Takata Airbag Recall Expanded to 33.8M Vehicles, It’s the Largest Consumer Recall in US History

Takata airbag 1 photo
Photo: Takata
There can’t be any sugarcoating about what’s dubbed the largest consumer recall in US history. The Takata Corp. finally yielded to regulators’ pressure and came clean about its infamous defective airbag recall. The Japanese outfit acknowledged that 33.8 million vehicles are equipped with sub-standard airbags.
Factually speaking, the previous largest consumer recall in US history happened in 1982 when 31 million bottles of Tylenol were taken off the shelves, with a retail value of over $100 million. According to the US Department of Transportation, Takata filed a defect report then entered Consent Order, with the NHTSA nominated to oversee the remedy program. The process “could take years,” we're told.

US Transport Secretary Anthony Foxx announces: "Today is a major step forward for public safety. The Department of Transportation is taking the proactive steps necessary to ensure that defective inflators are replaced with safe ones as quickly as possible, and that the highest risks are addressed first. We will not stop our work until every airbag is replaced." To date, these faulty Takata airbags have been blamed for six deaths.

Both the driver and passenger side airbag inflators were assembled with a propellant that can degrade over time and has led to abnormal ruptures under deployment. In some cases, the inflator’s deployment launched bits of metal shrapnel into the car’s cabin, which is a serious threat to driver and passenger safety.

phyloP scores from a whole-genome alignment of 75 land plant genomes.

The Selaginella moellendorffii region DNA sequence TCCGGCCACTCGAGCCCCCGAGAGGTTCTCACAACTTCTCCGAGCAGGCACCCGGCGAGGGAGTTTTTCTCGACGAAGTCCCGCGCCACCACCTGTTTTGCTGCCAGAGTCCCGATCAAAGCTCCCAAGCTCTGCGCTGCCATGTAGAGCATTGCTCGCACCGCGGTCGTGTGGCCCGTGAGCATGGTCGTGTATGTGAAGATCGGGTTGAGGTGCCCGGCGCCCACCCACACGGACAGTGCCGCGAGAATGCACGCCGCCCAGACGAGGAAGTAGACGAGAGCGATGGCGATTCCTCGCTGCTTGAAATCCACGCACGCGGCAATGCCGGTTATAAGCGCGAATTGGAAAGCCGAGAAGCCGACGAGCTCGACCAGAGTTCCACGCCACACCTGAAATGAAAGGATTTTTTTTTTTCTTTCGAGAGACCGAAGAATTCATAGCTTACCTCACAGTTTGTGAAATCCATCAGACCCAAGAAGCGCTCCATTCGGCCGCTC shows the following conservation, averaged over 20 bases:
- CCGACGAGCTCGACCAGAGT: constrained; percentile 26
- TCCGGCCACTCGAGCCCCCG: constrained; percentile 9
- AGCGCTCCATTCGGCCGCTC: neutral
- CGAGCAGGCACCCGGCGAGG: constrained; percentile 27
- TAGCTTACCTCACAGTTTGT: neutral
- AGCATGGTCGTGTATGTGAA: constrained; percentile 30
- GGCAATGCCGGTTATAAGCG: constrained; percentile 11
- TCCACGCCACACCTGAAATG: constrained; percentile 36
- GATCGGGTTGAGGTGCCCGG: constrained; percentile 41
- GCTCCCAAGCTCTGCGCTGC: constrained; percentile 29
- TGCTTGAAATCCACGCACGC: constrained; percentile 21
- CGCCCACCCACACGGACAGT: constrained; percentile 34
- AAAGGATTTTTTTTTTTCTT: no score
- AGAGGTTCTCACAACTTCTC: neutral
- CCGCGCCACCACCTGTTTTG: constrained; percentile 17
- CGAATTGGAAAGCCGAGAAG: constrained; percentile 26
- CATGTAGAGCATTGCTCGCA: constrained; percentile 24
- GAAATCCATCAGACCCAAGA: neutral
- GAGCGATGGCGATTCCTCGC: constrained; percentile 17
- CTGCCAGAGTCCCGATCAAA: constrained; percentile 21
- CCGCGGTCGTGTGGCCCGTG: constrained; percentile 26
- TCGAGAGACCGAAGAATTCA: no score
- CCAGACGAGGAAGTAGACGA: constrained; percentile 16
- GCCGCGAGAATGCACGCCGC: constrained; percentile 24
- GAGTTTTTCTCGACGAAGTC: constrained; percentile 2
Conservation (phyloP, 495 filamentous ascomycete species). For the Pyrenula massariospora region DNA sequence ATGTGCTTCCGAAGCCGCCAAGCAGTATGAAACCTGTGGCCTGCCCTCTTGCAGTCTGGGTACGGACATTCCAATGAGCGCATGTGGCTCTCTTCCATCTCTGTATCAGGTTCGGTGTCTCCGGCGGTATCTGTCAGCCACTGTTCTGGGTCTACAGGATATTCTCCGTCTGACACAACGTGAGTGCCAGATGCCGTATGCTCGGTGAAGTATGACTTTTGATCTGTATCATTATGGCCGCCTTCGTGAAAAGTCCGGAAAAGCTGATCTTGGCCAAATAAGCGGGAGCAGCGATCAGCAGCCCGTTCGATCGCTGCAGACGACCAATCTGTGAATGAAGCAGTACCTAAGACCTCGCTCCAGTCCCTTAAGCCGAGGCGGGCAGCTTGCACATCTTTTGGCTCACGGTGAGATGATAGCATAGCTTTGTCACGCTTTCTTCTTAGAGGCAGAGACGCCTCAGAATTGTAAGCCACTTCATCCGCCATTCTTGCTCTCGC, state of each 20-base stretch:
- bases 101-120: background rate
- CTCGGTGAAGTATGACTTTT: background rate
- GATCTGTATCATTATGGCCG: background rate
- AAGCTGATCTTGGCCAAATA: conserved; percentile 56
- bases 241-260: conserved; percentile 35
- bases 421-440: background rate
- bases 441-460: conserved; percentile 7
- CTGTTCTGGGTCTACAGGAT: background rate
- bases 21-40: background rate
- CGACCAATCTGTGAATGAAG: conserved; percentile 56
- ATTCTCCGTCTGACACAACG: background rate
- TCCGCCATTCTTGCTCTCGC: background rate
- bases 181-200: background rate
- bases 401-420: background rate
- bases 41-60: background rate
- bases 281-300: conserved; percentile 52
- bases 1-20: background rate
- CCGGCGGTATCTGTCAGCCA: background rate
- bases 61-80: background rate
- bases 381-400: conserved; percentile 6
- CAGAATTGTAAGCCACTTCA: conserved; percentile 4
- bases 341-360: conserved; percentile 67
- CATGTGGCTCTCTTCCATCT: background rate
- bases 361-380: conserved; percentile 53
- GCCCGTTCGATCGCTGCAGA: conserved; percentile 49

Curiously enough, testing and investigations haven’t yet established a real cause of the malfunctions. To date, most investigations hinted at moisture infiltrating the explosive mix acting as the propellant of the defective Takata airbag inflators.

If you don’t know whether your car is equipped with a potentially defective airbag, we recommend to follow this link and use the NHTSA’s VIN search tool to find out. Models from BMW, Chrysler, Daimler Trucks, Ford, General Motors, Honda, Mazda, Mitsubishi, Nissan, Subaru and Toyota make up the 33.8M tally.
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About the author: Mircea Panait
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After a 1:43 scale model of a Ferrari 250 GTO sparked Mircea's interest for cars when he was a kid, an early internship at Top Gear sealed his career path. He's most interested in muscle cars and American trucks, but he takes a passing interest in quirky kei cars as well.
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